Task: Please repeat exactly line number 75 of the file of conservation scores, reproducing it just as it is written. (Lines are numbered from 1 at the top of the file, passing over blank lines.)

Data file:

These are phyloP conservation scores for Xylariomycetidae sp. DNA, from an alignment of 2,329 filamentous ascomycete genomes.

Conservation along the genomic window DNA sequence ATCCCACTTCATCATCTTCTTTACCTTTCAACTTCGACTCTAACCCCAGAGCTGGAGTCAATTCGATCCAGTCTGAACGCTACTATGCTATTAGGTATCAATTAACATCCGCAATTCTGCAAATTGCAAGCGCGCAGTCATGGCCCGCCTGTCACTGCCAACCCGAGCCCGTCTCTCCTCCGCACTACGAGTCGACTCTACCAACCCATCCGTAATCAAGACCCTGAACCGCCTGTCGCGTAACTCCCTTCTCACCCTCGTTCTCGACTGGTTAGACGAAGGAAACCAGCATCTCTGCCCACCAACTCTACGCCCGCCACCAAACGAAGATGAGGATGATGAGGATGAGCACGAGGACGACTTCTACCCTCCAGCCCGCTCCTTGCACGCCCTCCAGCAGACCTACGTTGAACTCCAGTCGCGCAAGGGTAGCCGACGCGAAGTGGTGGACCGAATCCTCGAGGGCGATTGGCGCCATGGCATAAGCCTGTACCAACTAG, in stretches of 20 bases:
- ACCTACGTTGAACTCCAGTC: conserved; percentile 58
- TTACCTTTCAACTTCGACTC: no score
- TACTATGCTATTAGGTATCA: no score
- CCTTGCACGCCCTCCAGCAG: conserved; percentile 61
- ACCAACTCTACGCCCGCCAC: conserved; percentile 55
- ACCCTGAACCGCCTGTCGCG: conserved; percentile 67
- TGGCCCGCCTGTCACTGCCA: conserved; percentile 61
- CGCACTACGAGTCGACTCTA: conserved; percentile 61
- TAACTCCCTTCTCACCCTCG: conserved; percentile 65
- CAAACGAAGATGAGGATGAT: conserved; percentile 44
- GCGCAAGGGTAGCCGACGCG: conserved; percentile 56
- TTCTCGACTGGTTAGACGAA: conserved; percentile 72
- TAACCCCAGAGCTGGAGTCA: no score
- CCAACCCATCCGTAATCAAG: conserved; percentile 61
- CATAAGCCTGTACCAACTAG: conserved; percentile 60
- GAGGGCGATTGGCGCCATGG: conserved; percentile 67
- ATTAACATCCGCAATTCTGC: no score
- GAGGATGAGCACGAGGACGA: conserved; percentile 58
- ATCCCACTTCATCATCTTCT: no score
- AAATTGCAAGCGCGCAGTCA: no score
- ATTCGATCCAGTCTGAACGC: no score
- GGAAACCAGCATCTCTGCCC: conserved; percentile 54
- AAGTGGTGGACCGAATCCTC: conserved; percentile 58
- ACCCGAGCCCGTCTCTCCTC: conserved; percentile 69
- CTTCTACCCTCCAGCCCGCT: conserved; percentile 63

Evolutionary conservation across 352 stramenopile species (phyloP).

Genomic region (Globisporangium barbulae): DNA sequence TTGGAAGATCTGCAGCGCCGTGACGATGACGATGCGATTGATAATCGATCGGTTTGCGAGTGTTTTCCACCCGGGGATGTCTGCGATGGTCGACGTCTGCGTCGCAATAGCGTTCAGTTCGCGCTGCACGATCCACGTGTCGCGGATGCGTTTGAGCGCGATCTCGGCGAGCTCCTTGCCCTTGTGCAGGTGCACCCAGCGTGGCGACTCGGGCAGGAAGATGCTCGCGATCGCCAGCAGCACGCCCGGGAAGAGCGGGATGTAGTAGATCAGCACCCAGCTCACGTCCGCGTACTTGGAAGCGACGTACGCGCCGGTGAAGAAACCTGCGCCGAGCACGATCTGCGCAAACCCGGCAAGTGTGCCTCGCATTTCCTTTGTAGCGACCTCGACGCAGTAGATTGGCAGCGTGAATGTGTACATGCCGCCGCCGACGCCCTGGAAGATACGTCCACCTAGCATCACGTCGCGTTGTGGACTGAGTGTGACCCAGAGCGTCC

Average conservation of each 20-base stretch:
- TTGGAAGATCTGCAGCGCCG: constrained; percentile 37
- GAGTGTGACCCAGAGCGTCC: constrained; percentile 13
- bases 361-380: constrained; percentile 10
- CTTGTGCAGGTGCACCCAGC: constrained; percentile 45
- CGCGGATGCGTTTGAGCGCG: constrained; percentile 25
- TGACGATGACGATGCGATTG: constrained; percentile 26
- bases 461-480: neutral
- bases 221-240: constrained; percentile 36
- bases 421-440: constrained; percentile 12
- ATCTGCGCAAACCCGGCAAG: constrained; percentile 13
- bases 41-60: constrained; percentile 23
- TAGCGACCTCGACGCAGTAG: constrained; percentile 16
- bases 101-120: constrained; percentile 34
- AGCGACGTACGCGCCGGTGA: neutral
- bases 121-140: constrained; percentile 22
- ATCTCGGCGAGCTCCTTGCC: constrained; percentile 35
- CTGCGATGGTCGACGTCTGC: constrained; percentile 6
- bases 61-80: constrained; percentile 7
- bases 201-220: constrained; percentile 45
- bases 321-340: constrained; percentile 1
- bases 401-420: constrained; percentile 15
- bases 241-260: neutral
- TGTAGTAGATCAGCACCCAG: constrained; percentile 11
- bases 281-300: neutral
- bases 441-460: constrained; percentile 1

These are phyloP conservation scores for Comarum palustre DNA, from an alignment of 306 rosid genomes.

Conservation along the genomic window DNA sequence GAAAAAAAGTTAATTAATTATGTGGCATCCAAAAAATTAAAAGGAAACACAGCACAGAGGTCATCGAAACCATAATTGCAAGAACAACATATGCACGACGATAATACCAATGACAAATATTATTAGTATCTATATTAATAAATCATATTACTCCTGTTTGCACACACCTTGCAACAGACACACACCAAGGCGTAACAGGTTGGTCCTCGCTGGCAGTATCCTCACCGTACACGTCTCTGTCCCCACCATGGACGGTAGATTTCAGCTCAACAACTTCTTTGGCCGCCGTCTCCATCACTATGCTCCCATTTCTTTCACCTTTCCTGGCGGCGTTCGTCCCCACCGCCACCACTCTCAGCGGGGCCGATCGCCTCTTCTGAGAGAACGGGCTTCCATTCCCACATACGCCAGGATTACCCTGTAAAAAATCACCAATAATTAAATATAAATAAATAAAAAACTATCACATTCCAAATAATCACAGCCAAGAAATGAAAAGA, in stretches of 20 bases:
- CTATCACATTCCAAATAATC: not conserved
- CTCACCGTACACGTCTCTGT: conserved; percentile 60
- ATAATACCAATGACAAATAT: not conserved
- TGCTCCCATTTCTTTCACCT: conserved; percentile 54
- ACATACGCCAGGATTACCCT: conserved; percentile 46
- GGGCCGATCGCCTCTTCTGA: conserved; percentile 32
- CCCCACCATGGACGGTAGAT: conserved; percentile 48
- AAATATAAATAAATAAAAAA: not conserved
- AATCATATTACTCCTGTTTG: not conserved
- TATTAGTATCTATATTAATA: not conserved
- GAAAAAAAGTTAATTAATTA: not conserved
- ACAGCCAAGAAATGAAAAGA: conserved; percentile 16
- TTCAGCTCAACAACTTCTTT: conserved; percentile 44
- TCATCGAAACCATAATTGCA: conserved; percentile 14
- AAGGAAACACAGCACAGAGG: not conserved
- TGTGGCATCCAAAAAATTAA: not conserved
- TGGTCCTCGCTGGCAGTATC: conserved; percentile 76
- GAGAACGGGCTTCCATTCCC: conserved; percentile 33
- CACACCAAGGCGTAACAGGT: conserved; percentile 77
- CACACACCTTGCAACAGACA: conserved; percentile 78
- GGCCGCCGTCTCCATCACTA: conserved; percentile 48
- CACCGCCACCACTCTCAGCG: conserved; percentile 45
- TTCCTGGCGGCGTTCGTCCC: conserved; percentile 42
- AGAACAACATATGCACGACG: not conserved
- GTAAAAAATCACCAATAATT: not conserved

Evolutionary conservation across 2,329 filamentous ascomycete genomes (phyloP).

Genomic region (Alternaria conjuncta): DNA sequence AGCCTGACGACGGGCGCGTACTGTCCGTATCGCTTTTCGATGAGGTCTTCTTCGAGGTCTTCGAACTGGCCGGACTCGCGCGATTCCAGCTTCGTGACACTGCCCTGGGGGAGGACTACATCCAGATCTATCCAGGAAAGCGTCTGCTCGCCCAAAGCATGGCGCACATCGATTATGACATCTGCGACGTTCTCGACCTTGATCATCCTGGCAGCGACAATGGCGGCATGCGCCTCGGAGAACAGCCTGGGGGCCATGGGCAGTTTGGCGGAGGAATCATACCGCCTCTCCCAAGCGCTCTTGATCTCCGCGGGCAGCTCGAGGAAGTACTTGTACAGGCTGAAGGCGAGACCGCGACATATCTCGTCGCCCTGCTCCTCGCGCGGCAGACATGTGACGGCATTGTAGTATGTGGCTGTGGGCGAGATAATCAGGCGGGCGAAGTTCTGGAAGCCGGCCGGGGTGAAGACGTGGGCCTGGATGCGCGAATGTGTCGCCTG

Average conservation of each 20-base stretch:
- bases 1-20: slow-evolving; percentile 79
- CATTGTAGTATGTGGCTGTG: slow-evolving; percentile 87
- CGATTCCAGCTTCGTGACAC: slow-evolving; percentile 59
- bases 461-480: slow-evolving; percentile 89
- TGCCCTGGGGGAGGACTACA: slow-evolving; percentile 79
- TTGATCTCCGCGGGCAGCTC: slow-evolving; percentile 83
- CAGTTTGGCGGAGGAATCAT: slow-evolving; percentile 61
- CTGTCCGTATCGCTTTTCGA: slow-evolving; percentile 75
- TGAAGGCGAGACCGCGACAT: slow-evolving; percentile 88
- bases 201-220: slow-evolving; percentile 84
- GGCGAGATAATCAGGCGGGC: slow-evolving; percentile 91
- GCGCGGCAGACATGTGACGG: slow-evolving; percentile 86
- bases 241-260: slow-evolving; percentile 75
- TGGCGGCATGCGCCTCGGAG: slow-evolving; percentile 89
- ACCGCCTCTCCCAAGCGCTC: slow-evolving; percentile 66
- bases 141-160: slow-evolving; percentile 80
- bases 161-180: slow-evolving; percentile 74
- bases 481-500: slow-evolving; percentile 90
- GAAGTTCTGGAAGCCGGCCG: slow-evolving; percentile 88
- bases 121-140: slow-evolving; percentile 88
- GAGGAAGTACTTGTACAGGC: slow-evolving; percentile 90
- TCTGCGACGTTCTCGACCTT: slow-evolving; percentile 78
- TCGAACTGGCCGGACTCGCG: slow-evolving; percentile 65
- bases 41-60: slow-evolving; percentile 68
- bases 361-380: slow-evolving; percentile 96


- GAGAACGGGCTTCCATTCCC: conserved; percentile 33